December 21, 2016
The following are the five most read posts presented by the Civic Federation blog in 2016. These posts examine issues ranging from local government consolidation to pension funding reform.
This post highlights an initiative long supported by the Civic Federation to merge the offices of the Cook County Clerk and the Cook County Recorder of Deeds. On June 29, 2016 the Cook County Board of Commissioners approved a resolution that put a countywide referendum on the November 2016 ballot asking if the office of the Cook County Recorder of Deeds should be eliminated and all duties and responsibilities be transferred to the office of the Cook County Clerk.
Update: As detailed in this subsequent post, Cook County voters approved the ballot measure on November 8, 2016, and the merger of the offices should be complete by the end of 2020.
Chicago and Cook County Impose Tax on Electronic Cigarettes
February 25, 2016
This post examines newly implemented City of Chicago and Cook County taxes on electronic cigarettes. The taxes went into effect on January 1, 2016 for Chicago and on May 1, 2016 for Cook County. As mentioned in the post, the City of Chicago was the first major U.S. city to tax electronic cigarettes. The City of Chicago expected the tax to generate $1.0 million in fiscal year 2016, and the County expected to generate $1.5 million. The post also includes information on historical changes to sales taxes on cigarettes and other tobacco products.
This post explains the significance of the equalization factor in Illinois. All counties, including Cook, are required to undergo equalization to ensure that the total equalized assessed value of real property is 33⅓% of fair market value. Equalization is necessary for the fair implementation of certain state statutes. As noted in the post, the final equalization factor for the Cook County 2015 property assessment year (taxes payable in 2016) is 2.6685, which does not mean that taxes will go up or down.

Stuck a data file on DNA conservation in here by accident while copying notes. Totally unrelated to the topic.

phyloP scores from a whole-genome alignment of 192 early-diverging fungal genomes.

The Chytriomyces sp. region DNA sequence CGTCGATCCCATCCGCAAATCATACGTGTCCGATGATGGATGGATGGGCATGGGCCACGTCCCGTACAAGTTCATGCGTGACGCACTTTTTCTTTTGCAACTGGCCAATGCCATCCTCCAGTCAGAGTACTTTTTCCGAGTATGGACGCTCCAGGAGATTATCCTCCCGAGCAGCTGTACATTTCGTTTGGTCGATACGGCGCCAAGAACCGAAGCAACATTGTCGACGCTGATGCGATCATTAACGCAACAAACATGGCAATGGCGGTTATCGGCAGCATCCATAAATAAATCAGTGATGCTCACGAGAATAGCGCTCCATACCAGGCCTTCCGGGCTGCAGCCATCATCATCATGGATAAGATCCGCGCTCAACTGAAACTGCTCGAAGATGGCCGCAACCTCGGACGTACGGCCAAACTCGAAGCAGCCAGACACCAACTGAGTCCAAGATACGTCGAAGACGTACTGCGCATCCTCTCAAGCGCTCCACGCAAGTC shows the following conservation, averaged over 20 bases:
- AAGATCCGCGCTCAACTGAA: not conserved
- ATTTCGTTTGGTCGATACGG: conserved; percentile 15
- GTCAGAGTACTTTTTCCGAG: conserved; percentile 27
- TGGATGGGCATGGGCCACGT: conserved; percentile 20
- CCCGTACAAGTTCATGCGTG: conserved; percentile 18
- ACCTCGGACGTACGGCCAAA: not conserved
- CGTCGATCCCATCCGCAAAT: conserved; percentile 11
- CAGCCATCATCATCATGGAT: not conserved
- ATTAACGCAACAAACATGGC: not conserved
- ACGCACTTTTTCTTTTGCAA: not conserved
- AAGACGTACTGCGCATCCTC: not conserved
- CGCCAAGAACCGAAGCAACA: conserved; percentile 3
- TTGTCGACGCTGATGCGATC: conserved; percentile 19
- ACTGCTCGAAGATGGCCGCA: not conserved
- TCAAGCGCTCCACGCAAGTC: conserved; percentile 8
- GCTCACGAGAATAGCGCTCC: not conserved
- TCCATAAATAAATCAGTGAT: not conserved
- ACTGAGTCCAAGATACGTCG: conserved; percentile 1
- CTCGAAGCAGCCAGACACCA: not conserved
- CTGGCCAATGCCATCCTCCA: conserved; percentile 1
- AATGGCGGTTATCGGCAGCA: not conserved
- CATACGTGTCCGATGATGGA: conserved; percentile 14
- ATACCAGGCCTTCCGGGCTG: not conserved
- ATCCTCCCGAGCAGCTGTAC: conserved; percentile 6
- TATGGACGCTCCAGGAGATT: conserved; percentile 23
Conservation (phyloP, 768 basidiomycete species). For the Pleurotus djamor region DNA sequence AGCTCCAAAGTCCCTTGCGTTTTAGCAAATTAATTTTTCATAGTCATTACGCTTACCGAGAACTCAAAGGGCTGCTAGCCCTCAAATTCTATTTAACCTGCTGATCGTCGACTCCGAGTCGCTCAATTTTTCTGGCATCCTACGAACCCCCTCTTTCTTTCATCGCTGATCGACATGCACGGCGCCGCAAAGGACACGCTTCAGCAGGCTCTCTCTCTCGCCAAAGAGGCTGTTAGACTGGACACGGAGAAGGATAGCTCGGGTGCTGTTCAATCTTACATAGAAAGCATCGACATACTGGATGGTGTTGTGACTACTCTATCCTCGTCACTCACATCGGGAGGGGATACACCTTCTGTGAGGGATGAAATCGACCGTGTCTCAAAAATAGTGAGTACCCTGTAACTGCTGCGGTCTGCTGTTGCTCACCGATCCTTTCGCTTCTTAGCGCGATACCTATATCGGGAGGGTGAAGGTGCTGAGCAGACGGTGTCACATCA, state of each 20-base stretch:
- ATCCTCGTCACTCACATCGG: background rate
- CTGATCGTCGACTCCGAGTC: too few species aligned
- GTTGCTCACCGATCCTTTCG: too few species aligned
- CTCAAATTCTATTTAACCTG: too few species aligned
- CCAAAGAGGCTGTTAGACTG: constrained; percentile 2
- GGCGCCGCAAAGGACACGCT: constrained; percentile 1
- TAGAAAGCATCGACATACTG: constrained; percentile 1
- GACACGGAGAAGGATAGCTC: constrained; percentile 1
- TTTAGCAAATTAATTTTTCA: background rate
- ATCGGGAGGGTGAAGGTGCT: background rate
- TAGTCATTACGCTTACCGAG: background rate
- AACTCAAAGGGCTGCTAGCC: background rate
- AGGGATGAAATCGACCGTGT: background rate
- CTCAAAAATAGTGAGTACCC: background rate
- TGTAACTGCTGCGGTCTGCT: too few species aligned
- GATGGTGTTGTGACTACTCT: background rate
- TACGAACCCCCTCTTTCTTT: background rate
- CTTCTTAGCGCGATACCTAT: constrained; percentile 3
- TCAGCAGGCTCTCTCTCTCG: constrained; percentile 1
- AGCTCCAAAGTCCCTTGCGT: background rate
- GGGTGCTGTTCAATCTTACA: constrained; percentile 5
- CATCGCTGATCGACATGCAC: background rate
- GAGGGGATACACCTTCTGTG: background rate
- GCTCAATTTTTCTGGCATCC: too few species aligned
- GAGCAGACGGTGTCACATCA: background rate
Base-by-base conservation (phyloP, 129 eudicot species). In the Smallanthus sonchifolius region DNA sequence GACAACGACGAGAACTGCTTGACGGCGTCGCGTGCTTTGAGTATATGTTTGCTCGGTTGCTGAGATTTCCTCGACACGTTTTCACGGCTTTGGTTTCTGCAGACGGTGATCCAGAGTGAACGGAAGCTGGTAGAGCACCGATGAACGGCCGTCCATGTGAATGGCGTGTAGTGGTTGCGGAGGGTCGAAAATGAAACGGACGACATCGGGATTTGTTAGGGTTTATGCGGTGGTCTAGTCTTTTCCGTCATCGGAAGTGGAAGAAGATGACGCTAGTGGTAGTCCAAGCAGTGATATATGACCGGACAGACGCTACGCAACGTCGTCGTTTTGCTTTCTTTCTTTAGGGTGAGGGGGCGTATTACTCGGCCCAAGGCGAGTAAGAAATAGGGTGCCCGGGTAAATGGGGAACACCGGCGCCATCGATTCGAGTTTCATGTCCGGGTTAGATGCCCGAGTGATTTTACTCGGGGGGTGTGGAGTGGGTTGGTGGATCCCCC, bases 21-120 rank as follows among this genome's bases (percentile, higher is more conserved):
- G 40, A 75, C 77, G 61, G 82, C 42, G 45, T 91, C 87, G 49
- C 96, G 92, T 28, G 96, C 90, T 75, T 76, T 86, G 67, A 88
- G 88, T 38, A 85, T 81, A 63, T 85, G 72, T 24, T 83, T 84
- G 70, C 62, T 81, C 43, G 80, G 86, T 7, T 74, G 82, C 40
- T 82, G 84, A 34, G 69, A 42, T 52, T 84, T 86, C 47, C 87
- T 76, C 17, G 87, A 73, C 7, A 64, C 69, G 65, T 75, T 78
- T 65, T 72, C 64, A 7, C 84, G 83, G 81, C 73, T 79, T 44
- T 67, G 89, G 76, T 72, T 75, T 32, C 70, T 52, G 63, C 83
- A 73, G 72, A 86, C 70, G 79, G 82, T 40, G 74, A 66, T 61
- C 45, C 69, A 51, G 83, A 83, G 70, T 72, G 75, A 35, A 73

This post describes a report submitted to Governor Rauner’s office in early 2016 outlining Illinois’ record high number of local governments along with recommendations for their consolidation or elimination. According to the report, such a large number of governments can lead to duplication of services and redundant layers of government, which has led to a relatively high property tax rate for Illinois. Task Force recommendations include enacting a four-year moratorium on creating new local governments and allowing citizens to consolidate or dissolve local governments by referendum.
This post describes recent changes to the way in which the City of Chicago’s police and fire pensions are funded. Until tax year 2015, statutorily required employer contributions to the funds were based upon a multiple of what employees contributed two years prior, which had been insufficient for the actual financial needs of the funds for many years. Senate Bill 777 put the funds on a 40-year plan to 90% funding. Illinois Governor Bruce Rauner vetoed the legislation after it was sent for his consideration on March 31, 2016, but the General Assembly voted to override the veto and the legislation was enacted.
Update: As noted in the Civic Federation’s analysis of the City of Chicago’s proposed FY2017 budget, the City has made great financial strides in recent years by identifying dedicated revenue sources for its pension funds. However, it remains to be seen if recent reforms will be enough in the long-term, and the City must continue to evaluate the needs of its funds on a regular basis.